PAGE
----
Slovenian community secures one seat in Friuli Venezia Giulia council
Marko Pisani has been elected to the Friuli Venezia Giulia Regional Council as the only member of the Slovenian ethnic minority to make it to the legislative assembly of this Italian region. The other Slovenian councillor, Danilo Slokar, failed to get re-elected in the regional elections on 2 and 3 April.
Bojan Brezigar, the Trieste correspondent for the newspaper Večer, writes that this is the first time ever that the Slovenian minority will have just one representative in the 48-member council of the region which is its home. One time in the past they had as many as five members.
Pisani, a councillor for the Slovenian Union (SSk), the only party of ethnic Slovenians, managed to get re-elected by a whisker. The party won 1.02% of the vote, just above the 1% electoral threshold set for a minority party if it links with another party. Pisani won the most preferential votes, 986.
Pisani has been serving as regional councillor since last year when he stepped in for Igor Gabrovec, who gave up his seat after being elected mayor of Duino-Aurisina, a municipality on the border with Slovenia.
Adverse demographic trends
Commenting on his election, Pisani told Italian broadcaster RAI he was happy the Slovenian minority party managed to keep its representative in the council, but conceded that it was a very tight race.
"I believe the result presents us with new dilemmas that will have to be addressed immediately after the election," he said.
This time around the party's showing was slightly poorer than the 1.16% that it mustered in the previous election five years ago. Pisani believes there are a number of reasons for this, including the impact of the demographic decline among minority members.
Following the election, an analysis should be made to find out what happened and what to do in the future," he said. The SSk saw the biggest drop in support in the Gorizia area.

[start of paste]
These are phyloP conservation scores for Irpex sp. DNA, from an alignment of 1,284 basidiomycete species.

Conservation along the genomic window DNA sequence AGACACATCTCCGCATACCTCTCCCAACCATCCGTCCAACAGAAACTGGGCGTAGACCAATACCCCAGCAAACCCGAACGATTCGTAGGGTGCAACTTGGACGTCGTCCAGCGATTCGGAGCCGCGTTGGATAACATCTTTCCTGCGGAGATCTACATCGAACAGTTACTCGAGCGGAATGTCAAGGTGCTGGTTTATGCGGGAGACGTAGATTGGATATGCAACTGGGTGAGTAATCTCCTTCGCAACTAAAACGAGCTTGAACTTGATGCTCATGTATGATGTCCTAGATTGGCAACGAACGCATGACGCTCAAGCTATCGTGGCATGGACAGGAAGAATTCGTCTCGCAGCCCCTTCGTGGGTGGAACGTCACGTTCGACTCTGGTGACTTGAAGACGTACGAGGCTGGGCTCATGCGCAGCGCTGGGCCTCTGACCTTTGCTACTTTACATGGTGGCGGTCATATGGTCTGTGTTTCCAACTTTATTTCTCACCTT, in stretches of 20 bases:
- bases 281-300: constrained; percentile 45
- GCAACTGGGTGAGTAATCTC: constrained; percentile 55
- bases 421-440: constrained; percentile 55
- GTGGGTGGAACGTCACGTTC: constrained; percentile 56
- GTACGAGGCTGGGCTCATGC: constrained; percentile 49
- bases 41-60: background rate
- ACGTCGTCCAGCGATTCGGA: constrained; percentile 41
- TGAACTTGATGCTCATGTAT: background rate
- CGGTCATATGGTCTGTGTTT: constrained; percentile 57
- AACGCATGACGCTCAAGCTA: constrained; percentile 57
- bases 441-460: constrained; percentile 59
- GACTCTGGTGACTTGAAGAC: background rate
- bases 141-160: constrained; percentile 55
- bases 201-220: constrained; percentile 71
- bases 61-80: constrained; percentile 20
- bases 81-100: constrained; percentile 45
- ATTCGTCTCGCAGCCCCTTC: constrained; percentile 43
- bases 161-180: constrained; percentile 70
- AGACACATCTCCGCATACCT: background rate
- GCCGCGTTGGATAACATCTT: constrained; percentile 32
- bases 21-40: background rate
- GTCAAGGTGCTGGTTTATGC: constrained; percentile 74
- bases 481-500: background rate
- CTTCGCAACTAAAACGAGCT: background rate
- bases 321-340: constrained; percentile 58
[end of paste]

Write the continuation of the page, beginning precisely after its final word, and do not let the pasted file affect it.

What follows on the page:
The SSk believes that Pisani's re-election ensures the Slovenian community an "independent and sovereign voice" in the regional legislative assembly. The responsibility is the greater as he is the sole ethnic Slovenian to be elected.
Gabrovec, the party's regional secretary, said the party should overhaul its platform to address the decline in support. He believes the minority is running the risk of losing its representative in the council as its share of the vote is dispersed between candidates of different parties.
Ethnic Slovenian candidates also run for other parties, but they failed to win a sufficient number of preferential votes to make it to the council.
Standing for the centre-left Democratic Party, Valentina Repini won 1,504 votes, but did not win a seat because only two party members got elected in her district in Trieste and she ranked third.
Danilo Slokar, who has so far served as a councillor for the League, a right-wing party, finished second in his district, which was not enough for him to get elected to the legislative body.
Tatjana Rojc, an ethnic Slovenian who serves as senator in the Italian parliament for the Democratic Party, regretted that Repini did not get elected, but she told the STA that she had still achieved a remarkable result.
Call for permanent seat for minority
The umbrella organisations of the Slovenian minority hailed the fact that the SSk managed to get into the regional council, but also noted that the party squeezed in by a hair.
Ksenija Dobrila, head of the Slovenian Cultural and Economic Union, and Walter Bandelj, head of the Council of Slovenian Organisations, agree that the demographic decline is the reason for the poor showing.
Bandelj believes this will pose a problem in the future as well, so a solution should be found to secure the Slovenian minority a seat in the council that would not depend on passing the electoral threshold.
Massimiliano Fedriga, the centre-right president of Friuli Venezia Giulia, was re-elected the region's president in the first such instance in history with 64.2% of the vote, and the runner-up was Massimo Moretuzzo, from the centre-left, with 28.4% of the vote.
Candidates from 13 parties, movements or coalitions vied to fill the remaining 46 seats on the council. Turnout stood at 45.3%, which compares to 49.6% in the previous election.